Since last year’s Birthday rested in Old Forester barrels with char to their specifications, I’m hoping for a more nuanced and fun beer here. Since this has a 16% ABV (versus the highest-ever-BCS-ABV of 18% on the last Double Barrel) I think I might be in luck.
Bourbon County Reserve Blanton’s Stout
As bourbons go, there’s tons out there to geek out about, but I just love Blanton’s. It’s my go-to celebration bourbon and as such I was super excited to see a Blanton’s BCS when they released a label for it last year … and then it never happened.
Goose is saying this beer spent 18 months in barrels – exactly what last year’s label promised. Given that, I’m thinking that maybe someone just jumped the gun on a TTB submission last year. If that’s the case, then I’m perfectly fine with it.
Goose promises a stout “filled with rich dark chocolate and oak notes, finished with warm aromatics of baking spices such as clove, nutmeg, and cinnamon.” Sounds like a winner to me.
Bourbon County Classic Cola Stout
If there’s one variant to look forward to in this 2021 Bourbon County Stout lineup, it’s this one. Goose has been taking a series of weirdly successful swings at barrel–aged variants that few have messed with. Bananas foster, chocolate-orange, apple-caramel and now they’re coming for your goshdanged Coca-Cola. Since the next two variants aren’t super exciting (for reasons we’ll explain shortly) we’re hinging all our hopes and BCS dreams on Classic Cola.
Per Goose, this variant includes “lime and orange juice and zest, plus coriander, cassia bark, nutmeg, brown sugar, and vanilla” which, I mean, come on, holy shit. That sounds bonkers. I love it when Goose takes wild flights of fancy like these, and honestly, most of them work. Really looking forward to this one.
Bourbon County Stout Fourteen
Prop ’14 is, at this point, mythic. Hell, when Goose tweeted they were tapping it at FOBAB 2016 the line went basically around the entire room. We saw hundreds of people waiting for a 4oz pour while surrounded by dozens of other amazing barrel-aged options.
If that was you, you’ll love this: For the very first time, Goose is going back to the recipe book that came up with Proprietor’s Stout 2014 for a bit of a remix. If the mix of cassia bark, cocoa nibs, panela sugar, and coconut water wasn’t for you, well, they added some rye to this one. That’ll amp up the spice profile, which is the only change they made.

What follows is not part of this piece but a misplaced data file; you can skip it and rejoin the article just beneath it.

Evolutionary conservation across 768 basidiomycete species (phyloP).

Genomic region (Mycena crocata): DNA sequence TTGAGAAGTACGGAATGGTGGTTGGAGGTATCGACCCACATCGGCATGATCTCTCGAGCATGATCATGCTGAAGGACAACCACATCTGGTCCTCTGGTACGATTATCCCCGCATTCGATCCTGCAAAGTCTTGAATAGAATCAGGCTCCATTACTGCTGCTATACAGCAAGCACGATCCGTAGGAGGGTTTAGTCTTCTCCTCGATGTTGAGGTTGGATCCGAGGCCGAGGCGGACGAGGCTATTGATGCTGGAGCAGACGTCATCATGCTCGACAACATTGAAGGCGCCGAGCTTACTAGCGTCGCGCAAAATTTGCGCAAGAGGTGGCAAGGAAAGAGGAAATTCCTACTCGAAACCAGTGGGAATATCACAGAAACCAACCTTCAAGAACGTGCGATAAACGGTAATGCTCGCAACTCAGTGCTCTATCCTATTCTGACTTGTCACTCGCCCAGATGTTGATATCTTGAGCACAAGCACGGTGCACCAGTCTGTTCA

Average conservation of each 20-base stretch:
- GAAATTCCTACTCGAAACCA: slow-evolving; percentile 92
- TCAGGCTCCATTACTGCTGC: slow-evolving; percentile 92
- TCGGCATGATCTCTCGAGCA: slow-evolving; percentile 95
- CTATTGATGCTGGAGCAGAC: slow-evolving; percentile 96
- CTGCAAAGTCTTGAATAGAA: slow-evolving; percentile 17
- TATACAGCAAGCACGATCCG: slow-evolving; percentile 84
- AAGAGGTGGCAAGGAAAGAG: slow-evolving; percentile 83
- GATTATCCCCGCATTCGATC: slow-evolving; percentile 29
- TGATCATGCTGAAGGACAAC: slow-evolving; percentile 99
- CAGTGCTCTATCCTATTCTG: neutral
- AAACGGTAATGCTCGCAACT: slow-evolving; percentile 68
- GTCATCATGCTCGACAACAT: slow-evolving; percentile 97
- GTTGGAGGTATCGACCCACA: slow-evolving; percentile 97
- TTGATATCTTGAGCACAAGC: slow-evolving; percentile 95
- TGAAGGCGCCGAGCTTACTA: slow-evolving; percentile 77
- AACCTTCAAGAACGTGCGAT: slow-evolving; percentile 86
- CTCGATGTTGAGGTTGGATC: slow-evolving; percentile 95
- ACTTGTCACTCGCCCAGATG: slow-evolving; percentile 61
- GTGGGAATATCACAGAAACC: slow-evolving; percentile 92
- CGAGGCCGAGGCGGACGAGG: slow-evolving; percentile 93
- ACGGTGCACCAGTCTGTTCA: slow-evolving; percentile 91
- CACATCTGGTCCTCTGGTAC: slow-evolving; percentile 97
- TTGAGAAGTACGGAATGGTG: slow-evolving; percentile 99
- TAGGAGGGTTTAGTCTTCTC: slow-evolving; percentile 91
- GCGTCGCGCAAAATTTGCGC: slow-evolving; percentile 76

Goose is playing to the superfan for this one, and if the first recipe they pulled is Prop ’14, well, hard to blame ’em. I find it hard to get too excited about a retread, but I’m probably in the minority here.
I’m a little amazed that another brewery hasn’t yet successfully peeled off Goose Island’s Emily Kosmal. She’s the only brewer to earn a third Prop release, a feat unachieved by any other Goose brewer. Following her 2016 Prop (chipotle-cacao aged in former maple syrup barrels) and the 2020 Prop (BCS Spumoni) we’re taking a trip back to the ice cream truck for this year’s varietal:
“Proprietor’s Bourbon County Stout is aged in bourbon barrels and blended with luscious strawberries, vanilla and coconut, reminiscent of a classic strawberry ice cream bar. These elements come together to create the indelible flavors of decadent shortcake, layered with vanilla and topped off with the slight fruitiness of strawberries, similar to the ice cream bar’s strawberry core.”~Goose Island press materials
Strawberry beers can be amazing – see our decade-long love for Shortscake or Saugatuck’s famed Neapolitan stout. They can also go very wrong. Will the roast and char and smoke of the BCS base play nicely with these flavors? We’ll see what happens.
There you have it: the 2021 Bourbon County Stout lineup. Now that you know what’s coming this November, do you think Goose will stick with the drive-through style release from last year? Or will we see the return of Prop Day and huge Black Friday lineups? I’m guessing the latter, but who knows? If they’re making a cola variant, clearly all bets are off.